Malignant lesions initially subjected to short-term mammographic follow-up.

Published

Journal Article

PURPOSE: To determine whether systematically evaluated criteria for probably benign lesions were actually applied to lesions placed into that category. MATERIALS AND METHODS: A search of the mammography database yielded 295 cases that were initially followed up with short-term interval mammography but eventually received a biopsy recommendation for the same breast. Of the 83 malignancies (81 patients) for which mammograms and pathology reports were available for review, 51 malignancies corresponded to the lesions for which short-term follow-up was recommended. Each case was retrospectively reviewed to determine whether the lesion followed up represented the subsequently diagnosed malignancy. Each lesion was characterized with appropriate Breast Imaging Reporting and Data System descriptors, based on the mammographic imaging available when short-term follow-up was first recommended. These characteristics were then used to determine if, in retrospect, the mammographic appearance met previously published criteria for probably benign lesions. RESULTS: Of the 51 malignancies, 23 (45%) appeared mammographically as microcalcifications, 12 (24%) as masses, four (8%) as architectural distortion, and 12 (24%) as developing densities. None fulfilled strict criteria for a probably benign lesion when reviewed in retrospect. Forty-seven (92%) of 51 lesions had already demonstrated progression at the time of follow-up recommendation. CONCLUSION: Short-term mammographic follow-up is often recommended for lesions that, in retrospect, do not fulfill established diagnostic criteria for probably benign lesions.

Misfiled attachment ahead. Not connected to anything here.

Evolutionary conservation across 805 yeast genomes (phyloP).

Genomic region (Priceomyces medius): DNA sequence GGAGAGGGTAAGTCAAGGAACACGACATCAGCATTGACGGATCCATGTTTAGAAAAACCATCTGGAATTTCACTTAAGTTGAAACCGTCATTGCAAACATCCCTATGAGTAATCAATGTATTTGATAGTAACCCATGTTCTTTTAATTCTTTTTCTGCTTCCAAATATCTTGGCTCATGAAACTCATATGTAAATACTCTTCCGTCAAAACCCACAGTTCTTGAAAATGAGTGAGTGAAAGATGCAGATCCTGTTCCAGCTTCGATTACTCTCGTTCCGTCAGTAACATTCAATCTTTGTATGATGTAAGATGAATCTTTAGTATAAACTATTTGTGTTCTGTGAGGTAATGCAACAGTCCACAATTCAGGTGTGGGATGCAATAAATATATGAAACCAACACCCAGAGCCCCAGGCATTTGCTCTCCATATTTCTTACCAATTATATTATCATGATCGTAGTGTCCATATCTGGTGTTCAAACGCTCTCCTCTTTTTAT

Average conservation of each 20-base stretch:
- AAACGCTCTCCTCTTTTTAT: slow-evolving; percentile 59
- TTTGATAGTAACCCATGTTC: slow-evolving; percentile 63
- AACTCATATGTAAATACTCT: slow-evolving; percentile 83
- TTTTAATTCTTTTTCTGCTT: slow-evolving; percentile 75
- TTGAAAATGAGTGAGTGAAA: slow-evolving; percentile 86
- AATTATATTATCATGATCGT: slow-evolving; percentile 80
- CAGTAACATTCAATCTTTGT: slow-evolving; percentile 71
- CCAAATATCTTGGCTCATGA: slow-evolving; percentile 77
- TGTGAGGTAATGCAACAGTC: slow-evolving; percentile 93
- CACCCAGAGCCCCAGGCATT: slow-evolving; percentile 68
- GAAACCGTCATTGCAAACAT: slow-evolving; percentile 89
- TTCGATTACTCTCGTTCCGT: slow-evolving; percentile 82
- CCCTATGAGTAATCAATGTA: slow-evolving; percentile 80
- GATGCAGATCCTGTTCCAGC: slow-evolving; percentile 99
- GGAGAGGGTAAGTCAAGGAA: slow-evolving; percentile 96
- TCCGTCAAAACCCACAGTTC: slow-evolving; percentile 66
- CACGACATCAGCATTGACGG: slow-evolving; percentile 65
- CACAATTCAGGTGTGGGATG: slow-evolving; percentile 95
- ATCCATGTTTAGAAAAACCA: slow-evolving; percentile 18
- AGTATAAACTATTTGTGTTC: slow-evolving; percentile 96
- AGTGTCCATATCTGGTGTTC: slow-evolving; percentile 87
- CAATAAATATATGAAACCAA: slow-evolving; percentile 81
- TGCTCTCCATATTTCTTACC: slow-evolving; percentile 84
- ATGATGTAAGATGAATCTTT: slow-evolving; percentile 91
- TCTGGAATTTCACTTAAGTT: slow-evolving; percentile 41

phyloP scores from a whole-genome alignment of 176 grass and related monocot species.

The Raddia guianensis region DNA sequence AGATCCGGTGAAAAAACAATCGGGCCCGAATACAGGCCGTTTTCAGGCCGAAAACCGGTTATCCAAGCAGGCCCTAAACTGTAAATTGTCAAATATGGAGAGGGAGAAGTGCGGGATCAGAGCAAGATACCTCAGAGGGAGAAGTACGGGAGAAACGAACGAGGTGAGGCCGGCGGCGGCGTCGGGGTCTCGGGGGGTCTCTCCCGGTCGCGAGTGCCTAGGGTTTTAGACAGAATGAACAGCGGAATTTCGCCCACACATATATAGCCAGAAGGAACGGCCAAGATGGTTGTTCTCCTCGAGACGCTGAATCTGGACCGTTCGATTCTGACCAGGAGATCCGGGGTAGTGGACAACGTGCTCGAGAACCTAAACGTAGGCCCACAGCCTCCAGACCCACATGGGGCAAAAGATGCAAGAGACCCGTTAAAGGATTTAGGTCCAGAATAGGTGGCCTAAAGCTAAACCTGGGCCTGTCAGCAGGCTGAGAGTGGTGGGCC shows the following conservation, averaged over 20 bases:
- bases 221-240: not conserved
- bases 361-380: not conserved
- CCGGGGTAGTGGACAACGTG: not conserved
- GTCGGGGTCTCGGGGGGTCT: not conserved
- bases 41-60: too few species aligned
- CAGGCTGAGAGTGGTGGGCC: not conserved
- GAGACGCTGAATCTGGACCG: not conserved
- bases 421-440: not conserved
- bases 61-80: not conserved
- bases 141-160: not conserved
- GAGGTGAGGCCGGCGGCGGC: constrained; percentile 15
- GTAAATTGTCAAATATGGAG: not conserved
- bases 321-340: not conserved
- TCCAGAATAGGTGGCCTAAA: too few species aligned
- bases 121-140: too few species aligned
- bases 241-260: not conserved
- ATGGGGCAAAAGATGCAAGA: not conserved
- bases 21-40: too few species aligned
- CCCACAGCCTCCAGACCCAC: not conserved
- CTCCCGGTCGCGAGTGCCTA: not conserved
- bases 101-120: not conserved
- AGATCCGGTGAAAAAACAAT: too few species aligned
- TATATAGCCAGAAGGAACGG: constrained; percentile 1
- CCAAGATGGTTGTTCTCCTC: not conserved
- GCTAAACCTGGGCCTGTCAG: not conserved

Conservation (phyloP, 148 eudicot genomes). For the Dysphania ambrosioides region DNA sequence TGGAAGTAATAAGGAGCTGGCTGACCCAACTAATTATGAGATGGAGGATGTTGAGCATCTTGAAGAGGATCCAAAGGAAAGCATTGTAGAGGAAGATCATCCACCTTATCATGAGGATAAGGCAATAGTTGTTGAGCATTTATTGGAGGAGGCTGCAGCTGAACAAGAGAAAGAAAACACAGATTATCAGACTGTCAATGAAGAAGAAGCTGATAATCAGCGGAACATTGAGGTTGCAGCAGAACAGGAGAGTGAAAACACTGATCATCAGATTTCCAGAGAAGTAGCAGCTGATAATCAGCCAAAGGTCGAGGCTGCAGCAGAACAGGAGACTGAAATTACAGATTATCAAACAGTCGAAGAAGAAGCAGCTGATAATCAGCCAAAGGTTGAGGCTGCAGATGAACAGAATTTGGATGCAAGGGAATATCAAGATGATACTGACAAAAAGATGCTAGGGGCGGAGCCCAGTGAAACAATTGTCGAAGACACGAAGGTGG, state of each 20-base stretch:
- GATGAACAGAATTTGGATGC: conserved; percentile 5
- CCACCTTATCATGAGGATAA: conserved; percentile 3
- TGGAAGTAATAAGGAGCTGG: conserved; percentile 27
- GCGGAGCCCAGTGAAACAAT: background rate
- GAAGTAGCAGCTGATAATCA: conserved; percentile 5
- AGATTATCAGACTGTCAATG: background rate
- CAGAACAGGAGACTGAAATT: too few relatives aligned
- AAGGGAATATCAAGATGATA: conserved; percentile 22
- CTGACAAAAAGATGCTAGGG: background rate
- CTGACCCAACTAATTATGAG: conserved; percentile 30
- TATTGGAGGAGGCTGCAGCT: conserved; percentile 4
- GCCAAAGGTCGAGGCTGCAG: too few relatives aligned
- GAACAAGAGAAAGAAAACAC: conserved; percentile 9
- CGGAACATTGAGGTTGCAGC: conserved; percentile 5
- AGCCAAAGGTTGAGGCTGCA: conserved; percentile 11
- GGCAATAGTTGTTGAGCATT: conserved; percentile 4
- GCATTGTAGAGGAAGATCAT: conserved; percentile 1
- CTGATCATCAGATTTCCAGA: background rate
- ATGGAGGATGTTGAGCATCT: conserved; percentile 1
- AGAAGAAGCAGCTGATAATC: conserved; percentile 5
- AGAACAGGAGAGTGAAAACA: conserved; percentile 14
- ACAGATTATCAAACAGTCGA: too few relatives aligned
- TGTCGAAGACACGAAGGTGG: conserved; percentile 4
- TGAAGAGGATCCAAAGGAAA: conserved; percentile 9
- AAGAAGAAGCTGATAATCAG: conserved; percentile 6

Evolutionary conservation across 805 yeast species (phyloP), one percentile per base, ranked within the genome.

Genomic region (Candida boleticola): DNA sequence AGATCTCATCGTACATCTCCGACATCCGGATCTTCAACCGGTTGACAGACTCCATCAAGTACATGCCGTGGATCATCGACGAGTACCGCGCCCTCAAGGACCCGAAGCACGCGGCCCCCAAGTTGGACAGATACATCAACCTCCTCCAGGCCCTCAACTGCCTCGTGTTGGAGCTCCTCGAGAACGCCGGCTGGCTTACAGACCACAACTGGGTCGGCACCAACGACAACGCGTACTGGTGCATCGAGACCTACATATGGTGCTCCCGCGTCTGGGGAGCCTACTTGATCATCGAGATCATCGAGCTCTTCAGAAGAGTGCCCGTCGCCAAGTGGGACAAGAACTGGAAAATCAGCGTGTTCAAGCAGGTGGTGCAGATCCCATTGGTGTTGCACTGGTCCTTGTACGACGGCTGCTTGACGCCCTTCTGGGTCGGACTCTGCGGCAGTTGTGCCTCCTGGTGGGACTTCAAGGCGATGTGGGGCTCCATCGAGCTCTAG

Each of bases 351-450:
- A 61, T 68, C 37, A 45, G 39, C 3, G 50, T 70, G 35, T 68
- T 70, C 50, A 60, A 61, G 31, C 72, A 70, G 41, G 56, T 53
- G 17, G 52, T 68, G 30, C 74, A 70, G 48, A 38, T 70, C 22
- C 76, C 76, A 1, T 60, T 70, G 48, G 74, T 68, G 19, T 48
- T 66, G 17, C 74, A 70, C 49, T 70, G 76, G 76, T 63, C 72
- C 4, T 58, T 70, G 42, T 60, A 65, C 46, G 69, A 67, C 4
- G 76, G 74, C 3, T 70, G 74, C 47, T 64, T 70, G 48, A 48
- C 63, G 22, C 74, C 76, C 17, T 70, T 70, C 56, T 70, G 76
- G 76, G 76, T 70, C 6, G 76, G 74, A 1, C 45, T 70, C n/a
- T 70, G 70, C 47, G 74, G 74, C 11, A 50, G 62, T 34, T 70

Full Text

Duke Authors

Cited Authors

  • Rosen, EL; Baker, JA; Soo, MS

Published Date

  • April 2002

Published In

Volume / Issue

  • 223 / 1

Start / End Page

  • 221 - 228

PubMed ID

  • 11930070

Pubmed Central ID

  • 11930070

International Standard Serial Number (ISSN)

  • 0033-8419

Digital Object Identifier (DOI)

  • 10.1148/radiol.2231011355

Language

  • eng

Conference Location

  • United States